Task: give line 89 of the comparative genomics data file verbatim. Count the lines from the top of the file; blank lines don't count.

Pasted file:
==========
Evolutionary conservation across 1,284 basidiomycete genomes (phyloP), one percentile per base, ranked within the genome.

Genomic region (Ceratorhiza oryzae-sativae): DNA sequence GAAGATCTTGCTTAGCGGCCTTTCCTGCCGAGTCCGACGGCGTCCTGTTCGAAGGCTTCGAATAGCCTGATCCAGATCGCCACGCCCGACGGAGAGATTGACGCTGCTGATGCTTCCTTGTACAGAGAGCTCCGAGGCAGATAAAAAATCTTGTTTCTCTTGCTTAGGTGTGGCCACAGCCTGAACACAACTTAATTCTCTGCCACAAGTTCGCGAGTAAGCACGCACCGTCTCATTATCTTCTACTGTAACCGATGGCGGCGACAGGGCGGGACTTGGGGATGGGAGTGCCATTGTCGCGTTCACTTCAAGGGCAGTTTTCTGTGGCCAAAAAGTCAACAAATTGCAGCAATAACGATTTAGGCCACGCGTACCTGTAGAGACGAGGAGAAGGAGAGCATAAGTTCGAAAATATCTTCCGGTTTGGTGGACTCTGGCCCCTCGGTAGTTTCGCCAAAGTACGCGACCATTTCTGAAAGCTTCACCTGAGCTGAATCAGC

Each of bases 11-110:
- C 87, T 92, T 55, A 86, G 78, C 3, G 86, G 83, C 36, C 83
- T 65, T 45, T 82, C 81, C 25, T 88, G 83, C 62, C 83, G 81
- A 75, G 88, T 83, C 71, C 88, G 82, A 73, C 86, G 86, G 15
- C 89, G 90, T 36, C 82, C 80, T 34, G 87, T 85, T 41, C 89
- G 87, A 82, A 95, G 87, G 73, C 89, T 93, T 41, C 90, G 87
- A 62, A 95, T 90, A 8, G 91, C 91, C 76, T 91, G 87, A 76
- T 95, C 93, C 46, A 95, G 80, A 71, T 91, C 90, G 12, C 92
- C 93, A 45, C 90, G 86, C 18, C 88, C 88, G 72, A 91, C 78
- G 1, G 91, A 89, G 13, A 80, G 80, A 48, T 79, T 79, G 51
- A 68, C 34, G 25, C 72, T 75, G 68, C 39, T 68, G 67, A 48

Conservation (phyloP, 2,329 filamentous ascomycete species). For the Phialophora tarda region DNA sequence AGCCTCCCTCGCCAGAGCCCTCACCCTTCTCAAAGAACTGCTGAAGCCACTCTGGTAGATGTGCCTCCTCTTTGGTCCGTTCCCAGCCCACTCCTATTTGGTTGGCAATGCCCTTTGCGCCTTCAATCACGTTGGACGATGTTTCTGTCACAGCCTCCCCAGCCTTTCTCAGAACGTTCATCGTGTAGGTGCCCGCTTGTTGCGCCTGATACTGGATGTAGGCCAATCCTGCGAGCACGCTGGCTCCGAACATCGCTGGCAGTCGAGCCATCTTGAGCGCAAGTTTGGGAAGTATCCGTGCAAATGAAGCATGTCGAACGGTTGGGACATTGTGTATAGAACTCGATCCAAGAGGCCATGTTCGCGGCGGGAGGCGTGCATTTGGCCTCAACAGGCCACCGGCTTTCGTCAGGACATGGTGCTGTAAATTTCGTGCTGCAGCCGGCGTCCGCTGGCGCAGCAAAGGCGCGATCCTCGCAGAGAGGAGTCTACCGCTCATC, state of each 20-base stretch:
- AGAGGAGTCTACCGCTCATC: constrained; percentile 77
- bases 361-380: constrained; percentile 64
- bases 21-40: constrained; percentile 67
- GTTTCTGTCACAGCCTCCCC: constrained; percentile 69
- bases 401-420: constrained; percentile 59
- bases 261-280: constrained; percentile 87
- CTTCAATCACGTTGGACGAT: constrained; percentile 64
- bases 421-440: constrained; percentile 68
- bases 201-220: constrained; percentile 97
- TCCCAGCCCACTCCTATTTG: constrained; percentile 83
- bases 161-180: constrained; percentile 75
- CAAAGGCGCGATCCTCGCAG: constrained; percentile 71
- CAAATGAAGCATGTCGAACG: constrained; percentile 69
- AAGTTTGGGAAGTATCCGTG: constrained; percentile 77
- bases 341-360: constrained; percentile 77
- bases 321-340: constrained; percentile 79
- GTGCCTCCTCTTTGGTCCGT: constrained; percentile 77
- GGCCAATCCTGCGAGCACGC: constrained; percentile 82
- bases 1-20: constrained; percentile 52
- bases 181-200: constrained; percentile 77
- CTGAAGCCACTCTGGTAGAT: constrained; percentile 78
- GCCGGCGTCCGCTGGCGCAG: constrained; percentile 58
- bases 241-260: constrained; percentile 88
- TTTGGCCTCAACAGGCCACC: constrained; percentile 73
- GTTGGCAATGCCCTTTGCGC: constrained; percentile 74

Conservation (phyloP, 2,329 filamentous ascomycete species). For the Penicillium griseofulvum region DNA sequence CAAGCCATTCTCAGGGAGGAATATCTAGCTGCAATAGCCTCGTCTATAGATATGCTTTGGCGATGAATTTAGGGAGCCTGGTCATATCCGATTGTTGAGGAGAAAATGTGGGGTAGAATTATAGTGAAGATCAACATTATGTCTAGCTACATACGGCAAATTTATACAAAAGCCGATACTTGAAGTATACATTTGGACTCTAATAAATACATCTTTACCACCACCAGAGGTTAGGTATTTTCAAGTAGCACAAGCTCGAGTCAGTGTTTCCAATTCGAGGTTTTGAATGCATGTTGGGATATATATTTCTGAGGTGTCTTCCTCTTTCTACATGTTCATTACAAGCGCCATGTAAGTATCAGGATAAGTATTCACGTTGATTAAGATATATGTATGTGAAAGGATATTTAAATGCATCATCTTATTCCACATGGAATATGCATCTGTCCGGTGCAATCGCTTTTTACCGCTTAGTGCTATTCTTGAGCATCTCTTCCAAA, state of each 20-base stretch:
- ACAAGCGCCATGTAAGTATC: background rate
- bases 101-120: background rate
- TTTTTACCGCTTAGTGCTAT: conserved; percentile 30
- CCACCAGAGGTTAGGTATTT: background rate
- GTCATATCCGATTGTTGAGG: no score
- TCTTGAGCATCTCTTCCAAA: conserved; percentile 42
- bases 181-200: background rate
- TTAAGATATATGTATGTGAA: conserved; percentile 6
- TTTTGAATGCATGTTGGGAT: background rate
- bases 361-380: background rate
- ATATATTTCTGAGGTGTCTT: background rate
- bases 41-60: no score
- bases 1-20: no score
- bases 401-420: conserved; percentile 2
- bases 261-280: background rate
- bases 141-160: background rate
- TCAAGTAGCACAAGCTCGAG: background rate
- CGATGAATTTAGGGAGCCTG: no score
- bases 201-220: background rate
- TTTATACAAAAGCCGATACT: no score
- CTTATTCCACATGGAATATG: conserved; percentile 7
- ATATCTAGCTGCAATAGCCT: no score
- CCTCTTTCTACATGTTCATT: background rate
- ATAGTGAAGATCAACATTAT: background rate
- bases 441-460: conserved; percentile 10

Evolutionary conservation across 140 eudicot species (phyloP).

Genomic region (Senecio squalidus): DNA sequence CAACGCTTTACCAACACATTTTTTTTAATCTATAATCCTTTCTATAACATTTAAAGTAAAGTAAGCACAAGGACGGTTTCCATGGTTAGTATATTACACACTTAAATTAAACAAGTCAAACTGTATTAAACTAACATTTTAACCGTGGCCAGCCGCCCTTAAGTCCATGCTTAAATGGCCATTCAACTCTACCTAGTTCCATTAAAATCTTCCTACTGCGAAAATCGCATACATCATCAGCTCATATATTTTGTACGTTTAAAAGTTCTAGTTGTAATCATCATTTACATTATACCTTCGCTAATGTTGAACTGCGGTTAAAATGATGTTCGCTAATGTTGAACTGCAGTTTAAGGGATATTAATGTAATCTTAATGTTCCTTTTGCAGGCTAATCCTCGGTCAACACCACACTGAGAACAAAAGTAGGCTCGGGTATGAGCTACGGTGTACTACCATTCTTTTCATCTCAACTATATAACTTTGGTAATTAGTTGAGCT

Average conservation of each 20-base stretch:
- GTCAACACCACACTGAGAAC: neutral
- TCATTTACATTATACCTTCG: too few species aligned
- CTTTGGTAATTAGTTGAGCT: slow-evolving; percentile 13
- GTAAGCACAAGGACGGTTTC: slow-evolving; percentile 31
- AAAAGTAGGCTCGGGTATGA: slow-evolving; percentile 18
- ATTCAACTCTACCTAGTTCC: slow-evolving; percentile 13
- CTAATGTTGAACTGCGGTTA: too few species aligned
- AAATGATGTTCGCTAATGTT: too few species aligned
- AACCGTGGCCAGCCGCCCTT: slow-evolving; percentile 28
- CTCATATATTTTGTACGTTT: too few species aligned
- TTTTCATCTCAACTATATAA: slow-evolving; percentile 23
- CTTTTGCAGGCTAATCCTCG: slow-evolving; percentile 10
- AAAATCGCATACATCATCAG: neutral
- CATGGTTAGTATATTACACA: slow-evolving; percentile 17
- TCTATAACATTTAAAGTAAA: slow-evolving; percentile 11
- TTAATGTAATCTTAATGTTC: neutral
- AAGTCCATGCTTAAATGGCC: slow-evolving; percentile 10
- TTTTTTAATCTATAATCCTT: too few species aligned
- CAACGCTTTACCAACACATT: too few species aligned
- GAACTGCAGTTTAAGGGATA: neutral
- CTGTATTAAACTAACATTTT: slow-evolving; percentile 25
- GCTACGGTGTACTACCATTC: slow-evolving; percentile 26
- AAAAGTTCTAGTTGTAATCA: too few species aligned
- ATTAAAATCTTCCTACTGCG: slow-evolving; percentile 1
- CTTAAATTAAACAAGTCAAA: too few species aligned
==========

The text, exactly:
- CTGTATTAAACTAACATTTT: slow-evolving; percentile 25